A mattress with a pile of pillows and a pink and white polka-dot bag placed in the corner of a tiled room with brown plastic chairs at the foot of and beside the makeshift bed.
Girls staying in makeshift shelters in schools and churches have limited space and privacy due to the sheer number of survivors seeking refuge.

“Sometimes the scouts come and do an activity with us,” she says. “I am also part of the church scouts as well. If they need any help — for example, if they need someone to give parents a break and play with the younger children — then I do that. We also help the elderly if they need anything.” 

For Juliana, the main priority is being able to return to her house and resume a normal life. 

“I want to go back to my home, to rest, sleep in peace, wear comfortable clothes and not spend all day wearing outdoor clothing,” Juliana says. “Feeling safe is the most important thing for me. I do not feel safe anymore, anywhere I go.”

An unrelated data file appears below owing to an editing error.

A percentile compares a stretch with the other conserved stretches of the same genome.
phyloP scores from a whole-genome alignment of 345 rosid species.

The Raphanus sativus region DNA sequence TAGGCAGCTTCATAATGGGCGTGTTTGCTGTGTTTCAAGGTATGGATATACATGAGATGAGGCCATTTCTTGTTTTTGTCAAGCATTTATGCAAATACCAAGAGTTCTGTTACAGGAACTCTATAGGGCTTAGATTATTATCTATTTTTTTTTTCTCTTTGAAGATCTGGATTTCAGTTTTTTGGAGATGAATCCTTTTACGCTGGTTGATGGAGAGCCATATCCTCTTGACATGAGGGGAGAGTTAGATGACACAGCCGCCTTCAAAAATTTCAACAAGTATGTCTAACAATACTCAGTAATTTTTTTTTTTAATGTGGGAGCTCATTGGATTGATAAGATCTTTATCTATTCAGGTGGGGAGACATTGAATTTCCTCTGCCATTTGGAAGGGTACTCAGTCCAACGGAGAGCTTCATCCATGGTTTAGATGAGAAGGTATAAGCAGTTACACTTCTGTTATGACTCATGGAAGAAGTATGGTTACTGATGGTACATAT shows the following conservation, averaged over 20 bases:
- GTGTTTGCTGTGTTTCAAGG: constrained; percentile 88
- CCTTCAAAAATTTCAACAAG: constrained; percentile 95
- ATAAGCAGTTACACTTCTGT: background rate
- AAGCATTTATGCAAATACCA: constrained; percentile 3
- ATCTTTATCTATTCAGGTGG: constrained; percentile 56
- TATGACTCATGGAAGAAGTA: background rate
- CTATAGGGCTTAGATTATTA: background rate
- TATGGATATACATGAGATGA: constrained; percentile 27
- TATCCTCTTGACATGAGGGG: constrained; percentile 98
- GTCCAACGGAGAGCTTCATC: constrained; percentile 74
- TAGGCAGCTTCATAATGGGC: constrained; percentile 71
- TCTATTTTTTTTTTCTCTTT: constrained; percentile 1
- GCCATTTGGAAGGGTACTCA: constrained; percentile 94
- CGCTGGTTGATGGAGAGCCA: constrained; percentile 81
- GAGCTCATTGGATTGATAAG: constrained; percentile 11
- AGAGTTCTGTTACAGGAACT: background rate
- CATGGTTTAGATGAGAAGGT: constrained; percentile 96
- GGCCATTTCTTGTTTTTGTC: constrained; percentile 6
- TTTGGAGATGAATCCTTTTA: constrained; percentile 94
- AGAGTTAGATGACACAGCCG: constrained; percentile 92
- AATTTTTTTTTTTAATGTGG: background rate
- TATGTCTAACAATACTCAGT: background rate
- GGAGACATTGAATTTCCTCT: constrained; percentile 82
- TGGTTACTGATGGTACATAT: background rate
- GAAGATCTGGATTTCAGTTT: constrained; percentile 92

During their conversation with Plan staff, Jacqueline agreed and said she tries to lift her mood in the shelter by spending time with her friends and studying.  

With many of the undamaged schools in Aleppo turned into temporary shelters, most children’s education has come to an abrupt halt. The education system in Syria was failing even before the earthquakes, with around half of school-age children ages 5-17 not attending school, and 1 in 3 schools not being used for educational purposes. 

“They opened some of the schools for ninth graders and above, but after the second big earthquake, they closed them again because our school sustained some damage,” Jacqueline says. “At the beginning they were providing classes in the auditoriums, so in case anything happened, we could escape faster. But now, they closed it.”